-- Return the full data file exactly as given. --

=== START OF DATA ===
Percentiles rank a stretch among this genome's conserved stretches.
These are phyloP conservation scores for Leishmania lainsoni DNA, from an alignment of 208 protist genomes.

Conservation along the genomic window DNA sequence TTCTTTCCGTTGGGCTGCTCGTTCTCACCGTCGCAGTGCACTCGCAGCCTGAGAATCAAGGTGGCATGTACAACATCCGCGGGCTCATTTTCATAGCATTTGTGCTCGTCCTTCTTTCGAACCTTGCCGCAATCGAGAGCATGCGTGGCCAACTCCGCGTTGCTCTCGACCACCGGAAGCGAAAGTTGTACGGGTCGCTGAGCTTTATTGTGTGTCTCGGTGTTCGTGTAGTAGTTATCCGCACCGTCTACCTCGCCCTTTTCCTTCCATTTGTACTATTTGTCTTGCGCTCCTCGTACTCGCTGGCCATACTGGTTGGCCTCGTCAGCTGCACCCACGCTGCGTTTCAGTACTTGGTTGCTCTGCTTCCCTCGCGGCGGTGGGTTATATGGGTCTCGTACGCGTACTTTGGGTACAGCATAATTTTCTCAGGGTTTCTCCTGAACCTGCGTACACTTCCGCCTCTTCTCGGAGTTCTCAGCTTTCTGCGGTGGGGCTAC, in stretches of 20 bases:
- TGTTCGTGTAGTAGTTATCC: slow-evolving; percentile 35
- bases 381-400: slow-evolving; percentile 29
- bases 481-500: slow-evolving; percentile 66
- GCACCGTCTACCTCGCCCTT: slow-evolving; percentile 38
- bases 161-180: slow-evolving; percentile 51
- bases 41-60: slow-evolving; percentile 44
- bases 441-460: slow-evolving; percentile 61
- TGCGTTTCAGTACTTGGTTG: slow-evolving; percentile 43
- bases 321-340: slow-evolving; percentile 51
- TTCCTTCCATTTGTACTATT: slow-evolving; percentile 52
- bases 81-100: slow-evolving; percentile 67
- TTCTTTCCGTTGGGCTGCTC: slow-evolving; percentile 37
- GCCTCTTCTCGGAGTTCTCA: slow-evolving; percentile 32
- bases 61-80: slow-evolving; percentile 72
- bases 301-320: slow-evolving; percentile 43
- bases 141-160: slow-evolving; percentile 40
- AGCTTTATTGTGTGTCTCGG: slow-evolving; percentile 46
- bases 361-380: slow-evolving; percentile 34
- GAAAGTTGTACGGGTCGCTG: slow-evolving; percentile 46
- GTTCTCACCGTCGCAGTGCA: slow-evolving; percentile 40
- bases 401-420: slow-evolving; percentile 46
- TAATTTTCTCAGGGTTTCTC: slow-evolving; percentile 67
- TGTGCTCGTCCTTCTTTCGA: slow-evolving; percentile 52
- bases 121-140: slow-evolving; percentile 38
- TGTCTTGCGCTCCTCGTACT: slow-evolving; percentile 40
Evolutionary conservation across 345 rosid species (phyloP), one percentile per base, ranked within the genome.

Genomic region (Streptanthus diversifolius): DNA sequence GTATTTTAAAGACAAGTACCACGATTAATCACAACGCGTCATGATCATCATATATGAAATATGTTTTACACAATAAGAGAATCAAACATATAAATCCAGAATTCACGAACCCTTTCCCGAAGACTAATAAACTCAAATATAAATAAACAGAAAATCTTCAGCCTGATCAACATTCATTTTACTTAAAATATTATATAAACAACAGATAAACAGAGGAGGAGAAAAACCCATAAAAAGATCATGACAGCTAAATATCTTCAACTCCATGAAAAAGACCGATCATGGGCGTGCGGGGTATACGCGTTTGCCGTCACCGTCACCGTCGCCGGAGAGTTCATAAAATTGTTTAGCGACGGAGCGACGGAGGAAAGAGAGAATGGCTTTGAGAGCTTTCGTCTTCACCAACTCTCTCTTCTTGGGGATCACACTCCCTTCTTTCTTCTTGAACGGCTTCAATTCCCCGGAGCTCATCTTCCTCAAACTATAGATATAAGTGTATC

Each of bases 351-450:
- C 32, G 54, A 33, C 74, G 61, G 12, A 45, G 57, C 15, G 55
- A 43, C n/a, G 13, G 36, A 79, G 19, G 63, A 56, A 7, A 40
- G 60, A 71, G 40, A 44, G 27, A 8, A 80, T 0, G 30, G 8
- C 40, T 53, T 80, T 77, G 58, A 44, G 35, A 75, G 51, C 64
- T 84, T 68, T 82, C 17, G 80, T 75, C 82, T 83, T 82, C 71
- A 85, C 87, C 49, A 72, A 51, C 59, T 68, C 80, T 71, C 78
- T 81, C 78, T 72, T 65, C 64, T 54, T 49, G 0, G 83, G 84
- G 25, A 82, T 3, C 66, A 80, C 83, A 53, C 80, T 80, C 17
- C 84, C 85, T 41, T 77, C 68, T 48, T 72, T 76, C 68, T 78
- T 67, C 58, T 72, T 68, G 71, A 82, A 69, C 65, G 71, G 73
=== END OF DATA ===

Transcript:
Percentiles rank a stretch among this genome's conserved stretches.
These are phyloP conservation scores for Leishmania lainsoni DNA, from an alignment of 208 protist genomes.

Conservation along the genomic window DNA sequence TTCTTTCCGTTGGGCTGCTCGTTCTCACCGTCGCAGTGCACTCGCAGCCTGAGAATCAAGGTGGCATGTACAACATCCGCGGGCTCATTTTCATAGCATTTGTGCTCGTCCTTCTTTCGAACCTTGCCGCAATCGAGAGCATGCGTGGCCAACTCCGCGTTGCTCTCGACCACCGGAAGCGAAAGTTGTACGGGTCGCTGAGCTTTATTGTGTGTCTCGGTGTTCGTGTAGTAGTTATCCGCACCGTCTACCTCGCCCTTTTCCTTCCATTTGTACTATTTGTCTTGCGCTCCTCGTACTCGCTGGCCATACTGGTTGGCCTCGTCAGCTGCACCCACGCTGCGTTTCAGTACTTGGTTGCTCTGCTTCCCTCGCGGCGGTGGGTTATATGGGTCTCGTACGCGTACTTTGGGTACAGCATAATTTTCTCAGGGTTTCTCCTGAACCTGCGTACACTTCCGCCTCTTCTCGGAGTTCTCAGCTTTCTGCGGTGGGGCTAC, in stretches of 20 bases:
- TGTTCGTGTAGTAGTTATCC: slow-evolving; percentile 35
- bases 381-400: slow-evolving; percentile 29
- bases 481-500: slow-evolving; percentile 66
- GCACCGTCTACCTCGCCCTT: slow-evolving; percentile 38
- bases 161-180: slow-evolving; percentile 51
- bases 41-60: slow-evolving; percentile 44
- bases 441-460: slow-evolving; percentile 61
- TGCGTTTCAGTACTTGGTTG: slow-evolving; percentile 43
- bases 321-340: slow-evolving; percentile 51
- TTCCTTCCATTTGTACTATT: slow-evolving; percentile 52
- bases 81-100: slow-evolving; percentile 67
- TTCTTTCCGTTGGGCTGCTC: slow-evolving; percentile 37
- GCCTCTTCTCGGAGTTCTCA: slow-evolving; percentile 32
- bases 61-80: slow-evolving; percentile 72
- bases 301-320: slow-evolving; percentile 43
- bases 141-160: slow-evolving; percentile 40
- AGCTTTATTGTGTGTCTCGG: slow-evolving; percentile 46
- bases 361-380: slow-evolving; percentile 34
- GAAAGTTGTACGGGTCGCTG: slow-evolving; percentile 46
- GTTCTCACCGTCGCAGTGCA: slow-evolving; percentile 40
- bases 401-420: slow-evolving; percentile 46
- TAATTTTCTCAGGGTTTCTC: slow-evolving; percentile 67
- TGTGCTCGTCCTTCTTTCGA: slow-evolving; percentile 52
- bases 121-140: slow-evolving; percentile 38
- TGTCTTGCGCTCCTCGTACT: slow-evolving; percentile 40
Evolutionary conservation across 345 rosid species (phyloP), one percentile per base, ranked within the genome.

Genomic region (Streptanthus diversifolius): DNA sequence GTATTTTAAAGACAAGTACCACGATTAATCACAACGCGTCATGATCATCATATATGAAATATGTTTTACACAATAAGAGAATCAAACATATAAATCCAGAATTCACGAACCCTTTCCCGAAGACTAATAAACTCAAATATAAATAAACAGAAAATCTTCAGCCTGATCAACATTCATTTTACTTAAAATATTATATAAACAACAGATAAACAGAGGAGGAGAAAAACCCATAAAAAGATCATGACAGCTAAATATCTTCAACTCCATGAAAAAGACCGATCATGGGCGTGCGGGGTATACGCGTTTGCCGTCACCGTCACCGTCGCCGGAGAGTTCATAAAATTGTTTAGCGACGGAGCGACGGAGGAAAGAGAGAATGGCTTTGAGAGCTTTCGTCTTCACCAACTCTCTCTTCTTGGGGATCACACTCCCTTCTTTCTTCTTGAACGGCTTCAATTCCCCGGAGCTCATCTTCCTCAAACTATAGATATAAGTGTATC

Each of bases 351-450:
- C 32, G 54, A 33, C 74, G 61, G 12, A 45, G 57, C 15, G 55
- A 43, C n/a, G 13, G 36, A 79, G 19, G 63, A 56, A 7, A 40
- G 60, A 71, G 40, A 44, G 27, A 8, A 80, T 0, G 30, G 8
- C 40, T 53, T 80, T 77, G 58, A 44, G 35, A 75, G 51, C 64
- T 84, T 68, T 82, C 17, G 80, T 75, C 82, T 83, T 82, C 71
- A 85, C 87, C 49, A 72, A 51, C 59, T 68, C 80, T 71, C 78
- T 81, C 78, T 72, T 65, C 64, T 54, T 49, G 0, G 83, G 84
- G 25, A 82, T 3, C 66, A 80, C 83, A 53, C 80, T 80, C 17
- C 84, C 85, T 41, T 77, C 68, T 48, T 72, T 76, C 68, T 78
- T 67, C 58, T 72, T 68, G 71, A 82, A 69, C 65, G 71, G 73